Staying off the Blacklist
In my last post I mentioned how setting up a Feedback loop can help you keep track of spam reports for your server. I realized that it helped tackle only a small portion of the problems faced by Webhosts when it comes to email blacklists. So in this post we’ll take a deeper look at what a Blacklist is, how you can use it and you can avoid getting your own IPs on a Blacklist.
What are email Blacklists?
As the name suggests, an email blacklist contains a list of IPs that have been reported to be a source of spam. Most blacklist authorities implement what is called a DNSBL – DNS-based Black List. This is similar to a the normal DNS, only instead of querying to get the IP address of a domain name, we query the DNSBL to see if an IP address is on that list. It returns details as to why the IP address is listed on that Blacklist, usually including a URL that can be visited to get more details.
Some of the most popular DNSBLs are:
There are blacklists dedicated to different types of unsolicited mail. You can check this link for a more detailed listing.
How are Blacklists used?
As a Webhost, you can configure your mail server to lookup the senders IP address on a DNSBL, before accepting the mail from that IP. If you are using a control panel(cPanel, Plesk etc), this can be done via the control panel itself, and usually only involves ticking a few box’s and restarting the mail server. Under the mail server configuration section look for “Blacklists”, “DNSBL” etc. If you are not using a control panel, you will have to manually configure your mail server to check these blacklists. Once enabled, for each mail received by your server, it will check if the senders IP is on any of the blacklists you have selected. If it is, the mail is bounced back to the sender, along with the result received from the DNSBL on looking up that IP address.
How can my IP address get listed and how do I stop it?
There are three major problems that could cause your IP addresses to get blacklisted. Lets look at each of them and a quick fix for each:
1)Users sending out spam.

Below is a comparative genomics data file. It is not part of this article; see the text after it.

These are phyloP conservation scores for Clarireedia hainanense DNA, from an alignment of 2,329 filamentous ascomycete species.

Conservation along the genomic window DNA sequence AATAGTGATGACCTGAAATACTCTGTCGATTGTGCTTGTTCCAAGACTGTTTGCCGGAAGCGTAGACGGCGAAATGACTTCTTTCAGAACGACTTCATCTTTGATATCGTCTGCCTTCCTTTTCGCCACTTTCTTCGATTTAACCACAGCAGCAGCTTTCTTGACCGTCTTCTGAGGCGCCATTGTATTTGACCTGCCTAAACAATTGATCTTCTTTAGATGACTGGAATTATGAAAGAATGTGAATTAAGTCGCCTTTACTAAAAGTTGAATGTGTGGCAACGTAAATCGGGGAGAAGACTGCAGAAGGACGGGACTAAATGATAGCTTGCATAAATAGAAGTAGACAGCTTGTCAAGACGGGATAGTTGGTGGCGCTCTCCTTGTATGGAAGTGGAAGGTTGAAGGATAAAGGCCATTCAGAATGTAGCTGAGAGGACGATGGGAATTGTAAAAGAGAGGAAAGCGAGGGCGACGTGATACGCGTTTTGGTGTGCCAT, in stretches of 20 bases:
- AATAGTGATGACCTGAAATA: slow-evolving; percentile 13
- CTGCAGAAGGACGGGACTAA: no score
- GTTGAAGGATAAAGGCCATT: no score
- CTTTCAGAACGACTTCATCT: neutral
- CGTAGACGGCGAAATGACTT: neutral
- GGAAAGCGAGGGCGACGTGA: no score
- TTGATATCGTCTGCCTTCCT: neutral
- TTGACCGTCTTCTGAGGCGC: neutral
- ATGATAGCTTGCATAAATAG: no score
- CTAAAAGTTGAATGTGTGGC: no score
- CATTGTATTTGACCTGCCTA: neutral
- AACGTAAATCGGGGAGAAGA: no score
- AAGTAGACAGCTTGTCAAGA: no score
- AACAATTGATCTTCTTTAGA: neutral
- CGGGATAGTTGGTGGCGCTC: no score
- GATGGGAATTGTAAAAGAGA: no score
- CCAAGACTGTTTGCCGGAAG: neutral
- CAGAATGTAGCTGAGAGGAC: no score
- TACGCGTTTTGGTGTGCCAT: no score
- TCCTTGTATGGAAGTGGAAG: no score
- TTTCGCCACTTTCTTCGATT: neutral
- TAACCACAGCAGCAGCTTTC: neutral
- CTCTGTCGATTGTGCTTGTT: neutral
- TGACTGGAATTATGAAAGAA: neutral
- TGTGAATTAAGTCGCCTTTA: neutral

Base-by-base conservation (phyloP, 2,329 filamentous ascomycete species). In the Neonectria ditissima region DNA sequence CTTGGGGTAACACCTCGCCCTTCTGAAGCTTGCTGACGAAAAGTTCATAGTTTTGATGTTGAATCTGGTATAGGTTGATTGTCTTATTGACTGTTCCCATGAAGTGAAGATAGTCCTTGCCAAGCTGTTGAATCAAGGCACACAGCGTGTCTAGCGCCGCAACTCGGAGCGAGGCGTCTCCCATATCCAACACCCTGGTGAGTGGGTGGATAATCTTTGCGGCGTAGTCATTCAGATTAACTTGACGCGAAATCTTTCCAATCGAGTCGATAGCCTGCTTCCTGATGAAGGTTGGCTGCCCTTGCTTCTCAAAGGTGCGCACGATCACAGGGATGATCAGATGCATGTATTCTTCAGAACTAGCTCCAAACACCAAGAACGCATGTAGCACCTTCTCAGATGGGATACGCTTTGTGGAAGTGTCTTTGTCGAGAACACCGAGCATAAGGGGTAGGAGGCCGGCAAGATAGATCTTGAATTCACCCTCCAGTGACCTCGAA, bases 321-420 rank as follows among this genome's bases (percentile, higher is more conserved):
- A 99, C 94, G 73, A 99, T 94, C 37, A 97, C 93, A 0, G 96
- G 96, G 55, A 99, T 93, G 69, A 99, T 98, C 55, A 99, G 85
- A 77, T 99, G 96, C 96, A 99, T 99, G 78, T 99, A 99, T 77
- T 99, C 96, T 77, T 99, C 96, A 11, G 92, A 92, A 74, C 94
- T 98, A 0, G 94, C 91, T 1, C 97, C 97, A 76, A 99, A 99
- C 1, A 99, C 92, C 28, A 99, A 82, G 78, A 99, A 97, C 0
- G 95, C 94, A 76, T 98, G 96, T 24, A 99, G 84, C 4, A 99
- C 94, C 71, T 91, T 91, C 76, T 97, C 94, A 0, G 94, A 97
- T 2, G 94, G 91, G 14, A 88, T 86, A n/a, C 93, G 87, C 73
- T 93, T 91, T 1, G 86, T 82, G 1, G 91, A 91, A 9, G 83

As mentioned in my previous post, mailing lists are a popular source of spam, and can easily get your IPs blacklisted if not monitored. Setting up a FBL will keep you aware of the spam reports received for mail sent from your server. You should receive these reports before your Ips are blacklisted. So if you act fast you can avoid having to go through the processes of getting your IPs de-listed.
Users could also send out mail via your server using PHP scripts. If these scripts are not properly protected, spammers could use it to send out spam. Or if the security measures on your servers are not strong enough, spammers could upload PHP scripts to a vulnerable account on your server and use it to send out spam. One effective means of identifying the source of such attacks is by switching to suPHP. Conveniently, a colleague of mine has recently written this excellent article on how this can be done on a cPanel server.
An Open Relay is a server that allows “anybody” to send mail via the server without the need to authenticate themselves. If you are using a control panel, your server is most probably already configured not to act as an Open Relay. However a misconfiguration in the mail server could cause it to act as an Open Relay, so it is important to test your server. You can do this using the tests on any of the following sites:
or you can use the following command via Shell/Command Prompt:
You will be notified if your server is acting as an Open Relay. If you are using a control panel, rebuild you mail server’s configuration or reinstall it using the options provided by the control panel itself. This should stop it from being an open relay without breaking integration with the control panel. If you are not using a control panel, make sure you configure the mail server to require senders to authenticate themselves before relaying mail via your server.
In the previous two examples, the spam was sent from the server using the mail server on that server itself. Another way you could get blacklisted, is if there are malicious/spamming scripts on your server that are sending out spam by connecting directly to the remote mail servers. This bypasses your mail server completely, so there will be no trace of these mails in your mail logs, but your IP address will still be listed as the source of the spam. The best way to stop these kind of attacks is to use the server’s firewall to prevent normal users from connecting to port 25 on remote servers. You will still have to allow the mail server to connect to port 25 on other servers, so we can’t block outgoing access to port 25 completely. This can be achieved with the Linux kernel firewall via iptables using the following rules:
-A OUTPUT --dport 25 -m owner --uid-owner username -j ACCEPT
-A OUTPUT --dport 25 -j DROP
The first rule specifies that only a process with the effective user ID “username” will be allowed outgoing access to port 25. Here you must specify the user ID/username under which your mail server will be running. The second rule blocks all other outgoing access to port 25. Once enabled, the only way to send mail from your server will be via your mail server. It will also be a good idea to allow the “root” user outgoing access to port 25.
These three simple steps should help keep your server’s IPs off email blacklists. Thus ensuring that mail sent by your customers do indeed reach their destination 🙂
About the Author:
Hamish works as a Senior Software Engineer in Bobcares. He joined Bobcares in July 2004, and is an expert in Control panels and Operating systems used in the Web Hosting industry. He is highly passionate about Linux and is a great evangelist of open-source. When he is not on his xbox, he is an avid movie lover and critic.